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T&T gov't outlines measures to deal with terrorism

Published On 11 May 2018

PORT OF SPAIN | JAMAICA OBSERVER | The Trinidad and Tobago government Friday said it had strengthened internal structures to treat with the subject of terrorism as it recognizes the global threat posed by the Islamic State of Iraq and Syria (ISIS).

National Security Minister Edmund Dillon, speaking in Parliament, said that as a consequence, measures locally have been heightened to deter nationals from being enticed by ISIS ideology.

The United States has publicly expressed concerns about Trinidad and Tobago nationals joining ISIS and Dillon responding to an opposition question on the situation said that the Keith Rowley government has “strengthened internal structures to treat with the subject of terrorism”.

He said these structures include the Strategic Services Agency, the Special Branch of the Trinidad and Tobago Police Service, as well as the Anti-Money Laundering and Counter Financing of Terrorism (AML/CFT) Compliance Unit.

Dillon told legislators that one the key initiatives of the government to dissuade nationals from participating in activities on behalf of ISIS is the launch of the National Counter Terrorism (NCTS) Strategy.

“The NCTS focusses on deterring persons from participating and supporting terrorism, enhancing national counter-terrorism operational capabilities and building national resilience in the event of a terrorist attack against Trinidad and Tobago," Dillon said, adding that it is governed by a strong legislative framework, respect for human rights and effective partnerships among other initiatives.

Dillon said that the Anti-Terrorism (Amendment) Bill, 2018 seeks to amend the Anti-Terrorism Act and will significantly strengthen Trinidad and Tobago's ability to combat terrorism.

“The Bill contains comprehensive measures which include criminalization of travel for the purpose of committing terrorist acts and deeming persons as foreign terrorist fighters, as well as provisions to address risks posed to children, including recruiting and taking them into conflict zones.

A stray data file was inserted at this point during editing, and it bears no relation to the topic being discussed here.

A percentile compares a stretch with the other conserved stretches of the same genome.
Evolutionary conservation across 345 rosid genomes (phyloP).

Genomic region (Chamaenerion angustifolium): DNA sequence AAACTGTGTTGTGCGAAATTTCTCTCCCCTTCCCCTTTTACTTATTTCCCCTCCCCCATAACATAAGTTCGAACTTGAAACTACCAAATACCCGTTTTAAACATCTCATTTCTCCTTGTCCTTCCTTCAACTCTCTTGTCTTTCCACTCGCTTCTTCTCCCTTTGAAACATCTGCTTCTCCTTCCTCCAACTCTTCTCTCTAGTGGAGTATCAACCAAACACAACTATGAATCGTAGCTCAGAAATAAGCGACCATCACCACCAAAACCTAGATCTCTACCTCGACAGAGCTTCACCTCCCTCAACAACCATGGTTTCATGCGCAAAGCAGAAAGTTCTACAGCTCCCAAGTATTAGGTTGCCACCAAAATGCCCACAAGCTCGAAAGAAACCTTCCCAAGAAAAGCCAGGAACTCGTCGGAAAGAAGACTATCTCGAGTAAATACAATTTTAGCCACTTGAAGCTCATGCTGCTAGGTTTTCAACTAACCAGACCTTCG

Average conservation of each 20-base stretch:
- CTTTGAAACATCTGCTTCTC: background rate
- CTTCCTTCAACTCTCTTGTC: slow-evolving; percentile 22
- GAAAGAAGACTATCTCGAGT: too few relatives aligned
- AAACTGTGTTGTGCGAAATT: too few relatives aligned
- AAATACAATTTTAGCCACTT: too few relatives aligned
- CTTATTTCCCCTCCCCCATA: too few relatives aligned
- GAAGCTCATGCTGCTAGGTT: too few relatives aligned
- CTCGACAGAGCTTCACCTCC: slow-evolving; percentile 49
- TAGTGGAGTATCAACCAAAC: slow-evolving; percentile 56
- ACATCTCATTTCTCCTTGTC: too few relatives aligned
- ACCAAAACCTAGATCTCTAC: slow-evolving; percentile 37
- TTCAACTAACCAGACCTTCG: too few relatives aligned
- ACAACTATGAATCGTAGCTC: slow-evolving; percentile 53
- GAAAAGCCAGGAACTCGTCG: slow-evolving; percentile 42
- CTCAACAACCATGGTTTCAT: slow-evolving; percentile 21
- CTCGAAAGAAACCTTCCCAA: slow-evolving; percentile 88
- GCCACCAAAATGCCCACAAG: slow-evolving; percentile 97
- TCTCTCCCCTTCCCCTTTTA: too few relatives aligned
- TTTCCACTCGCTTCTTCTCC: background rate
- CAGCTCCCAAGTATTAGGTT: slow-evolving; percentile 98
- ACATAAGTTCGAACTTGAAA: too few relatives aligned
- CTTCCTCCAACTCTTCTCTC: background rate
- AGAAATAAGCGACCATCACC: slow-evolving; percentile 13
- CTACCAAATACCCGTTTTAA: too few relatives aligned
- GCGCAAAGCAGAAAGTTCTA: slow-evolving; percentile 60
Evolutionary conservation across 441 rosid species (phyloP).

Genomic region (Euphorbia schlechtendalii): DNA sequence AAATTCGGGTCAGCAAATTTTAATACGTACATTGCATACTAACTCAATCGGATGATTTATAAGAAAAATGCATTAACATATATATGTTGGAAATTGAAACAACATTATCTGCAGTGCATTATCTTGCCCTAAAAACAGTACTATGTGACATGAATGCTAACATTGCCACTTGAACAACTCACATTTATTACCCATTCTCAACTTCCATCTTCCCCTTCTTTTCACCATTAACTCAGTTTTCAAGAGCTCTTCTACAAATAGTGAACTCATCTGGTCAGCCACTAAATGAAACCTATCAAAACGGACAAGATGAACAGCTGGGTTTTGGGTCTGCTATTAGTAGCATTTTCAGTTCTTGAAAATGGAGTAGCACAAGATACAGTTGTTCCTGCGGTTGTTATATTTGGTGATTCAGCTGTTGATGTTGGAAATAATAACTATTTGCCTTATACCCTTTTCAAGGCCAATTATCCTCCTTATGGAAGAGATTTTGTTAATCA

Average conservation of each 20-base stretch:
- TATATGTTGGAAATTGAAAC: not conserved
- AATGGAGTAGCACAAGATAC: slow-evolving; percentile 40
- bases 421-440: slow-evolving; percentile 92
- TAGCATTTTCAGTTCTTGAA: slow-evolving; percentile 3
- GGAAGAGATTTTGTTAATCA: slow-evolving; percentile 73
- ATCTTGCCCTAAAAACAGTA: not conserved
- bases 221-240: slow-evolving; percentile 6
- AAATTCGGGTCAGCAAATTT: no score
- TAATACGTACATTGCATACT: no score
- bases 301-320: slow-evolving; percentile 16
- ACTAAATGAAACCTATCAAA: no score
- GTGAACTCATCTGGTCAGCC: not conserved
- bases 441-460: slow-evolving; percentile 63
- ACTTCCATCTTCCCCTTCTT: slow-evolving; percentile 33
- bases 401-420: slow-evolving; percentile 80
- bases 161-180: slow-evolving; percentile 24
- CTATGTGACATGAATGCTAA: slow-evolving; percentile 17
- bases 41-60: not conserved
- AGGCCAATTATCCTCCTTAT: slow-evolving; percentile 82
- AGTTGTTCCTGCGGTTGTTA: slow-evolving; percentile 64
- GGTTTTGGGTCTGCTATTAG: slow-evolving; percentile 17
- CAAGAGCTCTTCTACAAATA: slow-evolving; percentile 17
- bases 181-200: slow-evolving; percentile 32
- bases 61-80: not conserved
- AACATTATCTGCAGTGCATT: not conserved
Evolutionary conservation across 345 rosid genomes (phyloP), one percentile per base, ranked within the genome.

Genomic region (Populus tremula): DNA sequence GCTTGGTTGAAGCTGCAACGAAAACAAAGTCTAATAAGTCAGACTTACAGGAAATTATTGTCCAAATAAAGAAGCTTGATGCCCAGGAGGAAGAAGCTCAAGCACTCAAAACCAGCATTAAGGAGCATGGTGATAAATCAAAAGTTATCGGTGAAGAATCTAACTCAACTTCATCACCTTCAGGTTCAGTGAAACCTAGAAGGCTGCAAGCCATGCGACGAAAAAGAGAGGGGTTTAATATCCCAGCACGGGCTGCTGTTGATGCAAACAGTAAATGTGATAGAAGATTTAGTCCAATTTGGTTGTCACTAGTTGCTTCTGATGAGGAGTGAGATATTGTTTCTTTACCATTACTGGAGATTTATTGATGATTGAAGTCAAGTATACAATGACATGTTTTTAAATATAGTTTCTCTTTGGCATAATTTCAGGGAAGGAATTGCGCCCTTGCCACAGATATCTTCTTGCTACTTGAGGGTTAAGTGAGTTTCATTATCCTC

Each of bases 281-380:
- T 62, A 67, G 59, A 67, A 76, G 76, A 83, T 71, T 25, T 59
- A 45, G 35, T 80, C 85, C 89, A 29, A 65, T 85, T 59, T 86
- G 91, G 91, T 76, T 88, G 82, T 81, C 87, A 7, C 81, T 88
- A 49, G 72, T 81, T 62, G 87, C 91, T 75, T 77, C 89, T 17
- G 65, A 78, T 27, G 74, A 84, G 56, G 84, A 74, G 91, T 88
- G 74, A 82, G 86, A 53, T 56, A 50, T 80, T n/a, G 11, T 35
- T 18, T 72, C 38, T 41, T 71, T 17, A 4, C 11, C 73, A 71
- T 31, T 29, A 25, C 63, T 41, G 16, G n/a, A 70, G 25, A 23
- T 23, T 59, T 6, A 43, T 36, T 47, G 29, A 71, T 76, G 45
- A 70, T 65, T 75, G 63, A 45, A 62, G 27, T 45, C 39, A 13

“Also, The Strategic Services Agency (Amendment) Bill, 2016 which …amended the Strategic Services Agency Act …to expand the remit of the Strategic Services Agency to include broader law enforcement coordination and intelligence functions.”

Dillon said that in an effort to bolster national capacity in the area of countering and preventing violent extremism, Trinidad and Tobago has also enhanced collaboration with its regional and international partners, including the United States, the United Kingdom and Canada on a number of crime reduction and social justice programmes.

He said Trinidad and Tobago also continues to work closely with the United Nations on these matters.  “These initiatives involve increased intelligence sharing between law enforcement/intelligence agencies, the provision of enhanced operational support,” he said, noting that the government has also partnered with key international agencies such as Hedayah, an International Centre of Excellence for Countering Violent Extremism (CVE), to deliver required training to national stakeholders in an effort to build national capacity on the issue of both preventing and countering radicalisation in Trinidad and Tobago.

Dillon said the government has also begun a process of deepening partnerships with key non-governmental, faith and community-based organizations to harness their extensive social networks, inherent dynamism, innovation and energies to counter the terrorist ideologies.

He said discussions have also been held with local Muslim groups and that “priority focus has also been given to strengthening programmes aimed at addressing perceived economic and social inequalities, employment creation and overall rehabilitation and reintegration of radicalized persons into society.

Article Link: Jamaica Observer



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